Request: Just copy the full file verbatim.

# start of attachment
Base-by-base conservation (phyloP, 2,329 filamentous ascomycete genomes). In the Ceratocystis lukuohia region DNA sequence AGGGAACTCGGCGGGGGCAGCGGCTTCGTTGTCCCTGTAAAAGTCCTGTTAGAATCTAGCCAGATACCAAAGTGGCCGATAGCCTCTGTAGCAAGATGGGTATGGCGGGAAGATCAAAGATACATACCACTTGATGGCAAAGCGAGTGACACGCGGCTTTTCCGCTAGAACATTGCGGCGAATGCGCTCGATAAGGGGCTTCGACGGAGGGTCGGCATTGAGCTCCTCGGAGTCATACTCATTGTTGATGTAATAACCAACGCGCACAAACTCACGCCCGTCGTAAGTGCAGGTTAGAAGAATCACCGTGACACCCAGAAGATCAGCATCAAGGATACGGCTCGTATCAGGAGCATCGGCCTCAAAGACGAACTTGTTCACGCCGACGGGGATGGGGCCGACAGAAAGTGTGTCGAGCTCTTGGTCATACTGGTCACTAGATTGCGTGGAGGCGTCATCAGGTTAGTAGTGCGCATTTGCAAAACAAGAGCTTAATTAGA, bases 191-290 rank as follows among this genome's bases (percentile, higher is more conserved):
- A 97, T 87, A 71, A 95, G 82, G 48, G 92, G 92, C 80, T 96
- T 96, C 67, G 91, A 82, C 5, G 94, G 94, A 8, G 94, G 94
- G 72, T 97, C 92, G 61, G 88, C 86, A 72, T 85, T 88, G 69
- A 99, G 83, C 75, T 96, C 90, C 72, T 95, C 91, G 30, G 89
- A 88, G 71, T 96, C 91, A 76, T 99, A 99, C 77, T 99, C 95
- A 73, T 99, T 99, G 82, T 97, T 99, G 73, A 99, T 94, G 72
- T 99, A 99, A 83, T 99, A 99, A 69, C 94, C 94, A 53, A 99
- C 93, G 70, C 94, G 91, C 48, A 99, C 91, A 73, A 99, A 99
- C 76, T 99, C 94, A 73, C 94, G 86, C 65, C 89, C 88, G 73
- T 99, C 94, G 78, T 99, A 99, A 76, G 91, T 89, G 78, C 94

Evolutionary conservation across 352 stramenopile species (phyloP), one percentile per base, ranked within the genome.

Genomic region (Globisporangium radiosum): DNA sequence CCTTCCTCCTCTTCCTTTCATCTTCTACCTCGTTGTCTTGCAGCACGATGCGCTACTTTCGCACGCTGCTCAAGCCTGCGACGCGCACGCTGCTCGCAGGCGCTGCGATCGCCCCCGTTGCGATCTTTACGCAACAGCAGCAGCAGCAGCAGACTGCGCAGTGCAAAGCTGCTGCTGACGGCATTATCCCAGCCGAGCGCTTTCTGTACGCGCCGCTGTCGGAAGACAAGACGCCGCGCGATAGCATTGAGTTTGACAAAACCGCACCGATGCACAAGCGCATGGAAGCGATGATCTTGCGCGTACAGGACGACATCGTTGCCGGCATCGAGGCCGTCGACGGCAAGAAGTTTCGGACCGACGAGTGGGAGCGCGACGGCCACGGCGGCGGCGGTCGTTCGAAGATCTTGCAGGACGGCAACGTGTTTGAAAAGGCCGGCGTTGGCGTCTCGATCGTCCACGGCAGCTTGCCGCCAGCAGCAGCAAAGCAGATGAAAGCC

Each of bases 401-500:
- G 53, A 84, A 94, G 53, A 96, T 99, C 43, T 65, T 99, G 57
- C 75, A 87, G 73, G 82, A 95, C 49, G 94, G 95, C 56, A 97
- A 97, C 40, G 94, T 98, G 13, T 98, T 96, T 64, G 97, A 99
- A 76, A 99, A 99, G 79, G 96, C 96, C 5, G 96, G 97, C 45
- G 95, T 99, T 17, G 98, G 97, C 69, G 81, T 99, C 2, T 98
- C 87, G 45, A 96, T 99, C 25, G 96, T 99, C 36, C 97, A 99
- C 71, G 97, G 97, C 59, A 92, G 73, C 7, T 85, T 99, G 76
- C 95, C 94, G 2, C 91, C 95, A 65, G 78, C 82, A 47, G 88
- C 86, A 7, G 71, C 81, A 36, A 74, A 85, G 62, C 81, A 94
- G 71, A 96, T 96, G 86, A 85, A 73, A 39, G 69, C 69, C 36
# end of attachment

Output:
Base-by-base conservation (phyloP, 2,329 filamentous ascomycete genomes). In the Ceratocystis lukuohia region DNA sequence AGGGAACTCGGCGGGGGCAGCGGCTTCGTTGTCCCTGTAAAAGTCCTGTTAGAATCTAGCCAGATACCAAAGTGGCCGATAGCCTCTGTAGCAAGATGGGTATGGCGGGAAGATCAAAGATACATACCACTTGATGGCAAAGCGAGTGACACGCGGCTTTTCCGCTAGAACATTGCGGCGAATGCGCTCGATAAGGGGCTTCGACGGAGGGTCGGCATTGAGCTCCTCGGAGTCATACTCATTGTTGATGTAATAACCAACGCGCACAAACTCACGCCCGTCGTAAGTGCAGGTTAGAAGAATCACCGTGACACCCAGAAGATCAGCATCAAGGATACGGCTCGTATCAGGAGCATCGGCCTCAAAGACGAACTTGTTCACGCCGACGGGGATGGGGCCGACAGAAAGTGTGTCGAGCTCTTGGTCATACTGGTCACTAGATTGCGTGGAGGCGTCATCAGGTTAGTAGTGCGCATTTGCAAAACAAGAGCTTAATTAGA, bases 191-290 rank as follows among this genome's bases (percentile, higher is more conserved):
- A 97, T 87, A 71, A 95, G 82, G 48, G 92, G 92, C 80, T 96
- T 96, C 67, G 91, A 82, C 5, G 94, G 94, A 8, G 94, G 94
- G 72, T 97, C 92, G 61, G 88, C 86, A 72, T 85, T 88, G 69
- A 99, G 83, C 75, T 96, C 90, C 72, T 95, C 91, G 30, G 89
- A 88, G 71, T 96, C 91, A 76, T 99, A 99, C 77, T 99, C 95
- A 73, T 99, T 99, G 82, T 97, T 99, G 73, A 99, T 94, G 72
- T 99, A 99, A 83, T 99, A 99, A 69, C 94, C 94, A 53, A 99
- C 93, G 70, C 94, G 91, C 48, A 99, C 91, A 73, A 99, A 99
- C 76, T 99, C 94, A 73, C 94, G 86, C 65, C 89, C 88, G 73
- T 99, C 94, G 78, T 99, A 99, A 76, G 91, T 89, G 78, C 94

Evolutionary conservation across 352 stramenopile species (phyloP), one percentile per base, ranked within the genome.

Genomic region (Globisporangium radiosum): DNA sequence CCTTCCTCCTCTTCCTTTCATCTTCTACCTCGTTGTCTTGCAGCACGATGCGCTACTTTCGCACGCTGCTCAAGCCTGCGACGCGCACGCTGCTCGCAGGCGCTGCGATCGCCCCCGTTGCGATCTTTACGCAACAGCAGCAGCAGCAGCAGACTGCGCAGTGCAAAGCTGCTGCTGACGGCATTATCCCAGCCGAGCGCTTTCTGTACGCGCCGCTGTCGGAAGACAAGACGCCGCGCGATAGCATTGAGTTTGACAAAACCGCACCGATGCACAAGCGCATGGAAGCGATGATCTTGCGCGTACAGGACGACATCGTTGCCGGCATCGAGGCCGTCGACGGCAAGAAGTTTCGGACCGACGAGTGGGAGCGCGACGGCCACGGCGGCGGCGGTCGTTCGAAGATCTTGCAGGACGGCAACGTGTTTGAAAAGGCCGGCGTTGGCGTCTCGATCGTCCACGGCAGCTTGCCGCCAGCAGCAGCAAAGCAGATGAAAGCC

Each of bases 401-500:
- G 53, A 84, A 94, G 53, A 96, T 99, C 43, T 65, T 99, G 57
- C 75, A 87, G 73, G 82, A 95, C 49, G 94, G 95, C 56, A 97
- A 97, C 40, G 94, T 98, G 13, T 98, T 96, T 64, G 97, A 99
- A 76, A 99, A 99, G 79, G 96, C 96, C 5, G 96, G 97, C 45
- G 95, T 99, T 17, G 98, G 97, C 69, G 81, T 99, C 2, T 98
- C 87, G 45, A 96, T 99, C 25, G 96, T 99, C 36, C 97, A 99
- C 71, G 97, G 97, C 59, A 92, G 73, C 7, T 85, T 99, G 76
- C 95, C 94, G 2, C 91, C 95, A 65, G 78, C 82, A 47, G 88
- C 86, A 7, G 71, C 81, A 36, A 74, A 85, G 62, C 81, A 94
- G 71, A 96, T 96, G 86, A 85, A 73, A 39, G 69, C 69, C 36